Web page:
We could hardly come to Memphis and not go to Graceland, regardless of how expensive it is. Armed with our $4 off coupon, we arrived at Graceland just after 10am. Having bought our tickets, we thought that it would be a good idea to check out some of the other exhibits first before going on the mansion tour, but none of them were open yet. So after a failed quest to find coffee, we joined the queue for the tour. You are not permitted to walk across the road and up to the mansion by yourself, instead you have to queue for minibuses that drive you the 200 yards across the road and up the driveway. It might be a crowd control/security thing, but it isn’t very green! We were all handed a headset for the audio tour and told to listen to the first clip, which told us how to use the audio tour.

Elvis' grave

Outside the door we were reminded once again that no video recording was allowed and that we were allowed to take photos but not to have the flash turned on, then were told which number on the audio tour to press as we walked into the hallway. The tour walked us around the downstairs areas in the house, the upstairs is kept private as a mark of respect. The audio tour was very informative, but it was a little stop and start since I had to keep pausing it while I waited for the queues of people to move on so I could see what it was talking about. Graceland at the weekend… possibly not the best idea. After the house, including the pool room and TV room/ bar in the basement, the tour went through Vernon Presley’s office, the shooting range, the car port, and exhibits which were situated in what used to be the racquetball courts and the Trophy Room, with all of Elvis’ awards lining a long corridor. The mansion tour finished with a visit to the meditation garden, originally built by Elvis as a quiet space for reflection, which now houses the graves of his parents, his grandmother and Elvis himself, as well as a small marker for his stillborn identical twin, who is buried elsewhere. The amount of floral tributes and gifts here was astounding. Apparently Graceland receives thousands every year, and they display all of them somewhere around the estate. After visiting the graves we were bused back across to the main complex (after queuing for 15 minutes in the cold) to visit the rest of the exhibits.

Pink Cadillac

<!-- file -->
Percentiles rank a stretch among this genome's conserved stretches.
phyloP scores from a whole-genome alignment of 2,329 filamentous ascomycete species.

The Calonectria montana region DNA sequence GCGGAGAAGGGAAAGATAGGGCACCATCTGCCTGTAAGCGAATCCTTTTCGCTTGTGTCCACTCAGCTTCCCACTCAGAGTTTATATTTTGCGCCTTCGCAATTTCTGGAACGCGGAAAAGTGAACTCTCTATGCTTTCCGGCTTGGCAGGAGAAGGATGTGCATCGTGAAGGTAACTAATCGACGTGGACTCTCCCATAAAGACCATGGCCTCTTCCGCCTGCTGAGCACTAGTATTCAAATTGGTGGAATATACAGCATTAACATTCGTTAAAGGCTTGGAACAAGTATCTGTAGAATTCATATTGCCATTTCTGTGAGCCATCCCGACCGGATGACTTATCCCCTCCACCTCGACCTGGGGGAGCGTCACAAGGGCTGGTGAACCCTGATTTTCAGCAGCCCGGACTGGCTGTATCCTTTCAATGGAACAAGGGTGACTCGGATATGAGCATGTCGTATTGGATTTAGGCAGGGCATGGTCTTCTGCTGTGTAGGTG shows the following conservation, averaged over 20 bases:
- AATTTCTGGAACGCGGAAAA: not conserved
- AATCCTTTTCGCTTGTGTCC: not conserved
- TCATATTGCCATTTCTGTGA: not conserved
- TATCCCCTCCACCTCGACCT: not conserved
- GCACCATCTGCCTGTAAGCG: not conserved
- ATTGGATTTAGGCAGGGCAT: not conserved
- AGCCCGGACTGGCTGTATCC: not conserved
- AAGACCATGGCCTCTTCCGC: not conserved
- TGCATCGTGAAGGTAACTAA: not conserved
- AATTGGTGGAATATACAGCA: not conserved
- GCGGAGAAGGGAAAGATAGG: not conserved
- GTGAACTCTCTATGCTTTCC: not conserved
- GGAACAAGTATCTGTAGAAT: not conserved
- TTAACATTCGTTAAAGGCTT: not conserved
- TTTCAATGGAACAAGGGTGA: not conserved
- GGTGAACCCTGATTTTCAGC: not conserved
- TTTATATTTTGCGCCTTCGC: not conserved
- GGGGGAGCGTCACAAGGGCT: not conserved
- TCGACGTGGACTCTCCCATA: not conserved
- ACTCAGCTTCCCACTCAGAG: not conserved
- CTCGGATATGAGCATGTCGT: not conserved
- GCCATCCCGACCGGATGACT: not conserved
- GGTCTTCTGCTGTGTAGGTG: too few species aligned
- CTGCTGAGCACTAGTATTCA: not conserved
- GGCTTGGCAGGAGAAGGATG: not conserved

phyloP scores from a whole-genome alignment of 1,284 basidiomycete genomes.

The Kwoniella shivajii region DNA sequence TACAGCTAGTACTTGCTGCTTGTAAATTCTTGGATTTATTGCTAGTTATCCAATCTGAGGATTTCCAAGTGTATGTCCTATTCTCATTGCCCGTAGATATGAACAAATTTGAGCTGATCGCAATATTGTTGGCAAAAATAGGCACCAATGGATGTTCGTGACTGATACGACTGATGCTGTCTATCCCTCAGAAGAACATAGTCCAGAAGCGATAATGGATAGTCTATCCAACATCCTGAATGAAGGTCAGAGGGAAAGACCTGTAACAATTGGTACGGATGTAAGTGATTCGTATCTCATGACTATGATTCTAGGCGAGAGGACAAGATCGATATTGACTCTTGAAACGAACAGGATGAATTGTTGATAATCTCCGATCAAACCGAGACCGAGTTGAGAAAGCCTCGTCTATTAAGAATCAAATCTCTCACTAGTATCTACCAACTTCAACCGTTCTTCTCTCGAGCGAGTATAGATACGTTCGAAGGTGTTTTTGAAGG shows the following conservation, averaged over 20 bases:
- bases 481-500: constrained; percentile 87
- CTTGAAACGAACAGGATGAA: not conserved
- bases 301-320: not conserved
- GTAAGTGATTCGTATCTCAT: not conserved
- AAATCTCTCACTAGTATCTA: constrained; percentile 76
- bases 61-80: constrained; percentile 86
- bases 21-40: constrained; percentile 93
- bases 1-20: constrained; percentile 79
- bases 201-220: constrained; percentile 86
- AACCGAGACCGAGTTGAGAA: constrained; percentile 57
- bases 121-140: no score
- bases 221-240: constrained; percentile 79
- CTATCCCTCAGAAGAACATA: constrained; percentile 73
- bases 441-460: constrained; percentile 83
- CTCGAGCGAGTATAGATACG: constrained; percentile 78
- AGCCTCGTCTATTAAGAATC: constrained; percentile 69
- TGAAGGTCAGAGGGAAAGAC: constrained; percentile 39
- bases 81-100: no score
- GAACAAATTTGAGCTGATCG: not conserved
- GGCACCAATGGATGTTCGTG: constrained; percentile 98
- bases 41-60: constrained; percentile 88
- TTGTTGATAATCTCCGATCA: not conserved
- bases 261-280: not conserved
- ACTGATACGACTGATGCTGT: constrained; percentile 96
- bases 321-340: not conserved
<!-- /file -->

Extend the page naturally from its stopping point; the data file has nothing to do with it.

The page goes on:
Finally the restaurant was open, so Liz was able to get the coffee that she was craving before we headed into the Automobile exhibit. This houses 33 vehicles which belonged to Elvis, including the famous pink Cadillac among an array of cars, limousines, motorbikes, golf carts and a tractor. The cars were awesome, although it was quite badly lit for photos and of course flash was banned which was a little disappointing. After the cars we went to various exhibits, which although they each had a different theme, all contained very similar information. We were also able to tour Elvis’ two private planes, which were really cool. The ‘Lisa Marie’ named after his daughter features two bathrooms with 24 karat gold seats, a living room, a conference room a guest room and a private bedroom for Elvis, with every seat equipped with a gold plated seatbelt, there is rich and there is too rich! The second plane ‘Hound Dog II’ was much smaller and had bright green and yellow leather seats. After the planes we went to the final two exhibits, situated a short walk down the road. The way that the tickets worked meant that we could not revisit any of the exhibits once we had left them, so with nothing left to do, unless we wanted to buy Elvis nail files or similar in the gift shop we went back to the car. We went back to the hotel via the supermarket to get something slightly more substantial than the instant soup that we had. Although we had planned to spend the afternoon catching up on blogs, we ended up watching copious amounts of Veronica Mars on the laptop while eating microwave popcorn and only doing a little blogging. Oops.